Wednesday, May 31, 2006

Yearbook Staff

My mother, who just turned 70, is getting married again. That's weird and cool at the same time, but even weirder was getting my old yearbooks from her house

over the weekend. She's moving so the less she has to take the better. I hadn't looked at the yearbooks in years and I've only given them a cursory look so far,

but their nostalgic voodoo is strong. Feathered back hair, concert shirts, braces, freaks, geeks, jocks, preppies, old teachers, and the living and the dead peer back

in black and white along with a few pages of faded Kodak color scenes whose meanings have changed, faded, or intensified. The banalities left by most of the "signers"

of my yearbooks will make great fodder for a future post, but for now its only randomness that percolates through the years' filters.


There's L.G. who not only conspired against my pursuit of her friend Paige, but then weaseled her way into the heavy metal triumvirate of myself, J.B., and the Gonz when

she went to a Ted Nugent concert with us and Toby. I had tried to soften my stance toward since she had become J.B.'s girlfriend, but after the Nuge show I resumed full

on hate. She fell asleep during the concert! How can anybody fall asleep during a Nuge set? The girl was obviously demon spawn. I usually would hang out with J.B. and

Gonz every morning since if L.G. was around Paige would often be too, but my days of caring about being cool trying to impress her were winding down. Forgetting about Paige helped me to break away from those heavy metal parking lot days.


"Back In Black" was the catalyst. Kiss ruled my thoughts from 5th grade on, but I didn't know they were metal. AC/DC came along when I was in junior high as my musical

knowledge expanded from hanging out on the peripheral of the freaks. My 8th grade annual is full of photos of glaring long haired freak kids with their baseball jersey

rock logo shirts. I attended Thurman Francis in Smyrna that year and it's still the best public school experience I ever had. There was a jukebox in the cafeteria and in that

spring of 1981 AC/DC dominated each lunch break. It didn't play softly. That jukebox was cranked up so loud you could barely hear the milk cartons burst when we'd pop them after chugging down their contents. T.F.J.H. was the place where I saw the freaks and jocks crack each other's skulls. It was a place where the 9th grade hallway was dubbed "Murder Hall" due to its narrow width. The joke then was that going down it was like trying to get into a Who concert in Cincinnati.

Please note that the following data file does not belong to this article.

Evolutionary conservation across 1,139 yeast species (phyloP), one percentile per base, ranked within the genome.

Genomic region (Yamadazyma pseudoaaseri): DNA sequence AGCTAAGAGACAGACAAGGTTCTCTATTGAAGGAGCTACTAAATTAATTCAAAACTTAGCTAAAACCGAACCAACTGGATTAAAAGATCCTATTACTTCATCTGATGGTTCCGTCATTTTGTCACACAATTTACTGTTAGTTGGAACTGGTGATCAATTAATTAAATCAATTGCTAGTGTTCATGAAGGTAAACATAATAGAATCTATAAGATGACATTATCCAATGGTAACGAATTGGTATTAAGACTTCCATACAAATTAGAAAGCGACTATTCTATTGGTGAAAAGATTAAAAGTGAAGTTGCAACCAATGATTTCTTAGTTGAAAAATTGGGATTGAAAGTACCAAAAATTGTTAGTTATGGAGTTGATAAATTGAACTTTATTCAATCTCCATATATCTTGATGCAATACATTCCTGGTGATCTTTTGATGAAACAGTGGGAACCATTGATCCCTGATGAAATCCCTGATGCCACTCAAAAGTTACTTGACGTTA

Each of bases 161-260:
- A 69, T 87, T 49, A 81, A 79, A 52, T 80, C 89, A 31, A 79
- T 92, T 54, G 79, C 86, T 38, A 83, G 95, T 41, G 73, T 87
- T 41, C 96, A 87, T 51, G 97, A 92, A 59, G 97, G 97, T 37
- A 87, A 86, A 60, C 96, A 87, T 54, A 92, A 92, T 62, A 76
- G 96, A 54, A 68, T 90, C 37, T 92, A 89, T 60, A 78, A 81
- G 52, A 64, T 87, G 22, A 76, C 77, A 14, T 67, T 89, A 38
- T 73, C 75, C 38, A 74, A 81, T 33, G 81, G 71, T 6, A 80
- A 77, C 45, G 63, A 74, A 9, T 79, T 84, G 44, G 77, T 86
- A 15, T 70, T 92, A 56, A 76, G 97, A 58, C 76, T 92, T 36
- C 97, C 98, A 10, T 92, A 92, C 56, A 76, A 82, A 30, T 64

T.F.J.H. was where I had my best science teacher. When I was a very small kid I always said I wanted to grow up to be a scientist. White lab coats and bubbling chemistry tubes were what I thought about then. I soon learned that science was not very easy and that often math would be involved. So I gravitated away toward social studies and English. Ms. Dawson not only taught science; she also lived right down my street. So when it came time to do a 6 week long project for a grade we were allowed to provide up front for a target she wasn't having it when I said I'd shoot for a B. "You've made A's all year so I'm putting you down for an A or I'll have to come see your parents about this B nonsense." There was no doubt she knew where I lived so I went for the A which I ended up getting. It was a great lesson in always shooting for excellence; one which I remember much better than any of the actual classwork.


Getting the yearbooks back also reminds me of the year I didn't get one. I despised my freshman year at Oakland in Murfreesboro. I was out of touch with the planet it

seems. I had a strange mix of classes: gym class where I made the mistake of bragging about how good I was at basketball (I was decent in Smyrna, but in Murfreesboro

I was terrible), industrial arts (wood shop, electronics, graphic arts, metal shop, agriculture, and building trades for 6 weeks at a time), 2nd level English (I should have

been in college prep), science, algebra, and study hall. Gym class had a huge amount of kids and the jocks ran it. Industrial arts was okay sometimes; other times I was

slicing a finger on a band saw. English was a complete joke. Kids set other kids' hair on fire in study hall. Algebra was full of preppies who didn't know what to think of me. I'd wear concert t-shirts over long sleeve flannel which for some reason led the other kids to think I was on drugs (I wasn't). Then there was science which seemed to be

90% freaks popping speed and 'ludes during class. One dude even ate worms during biology. If ever a year didn't need documenting, that was the one.


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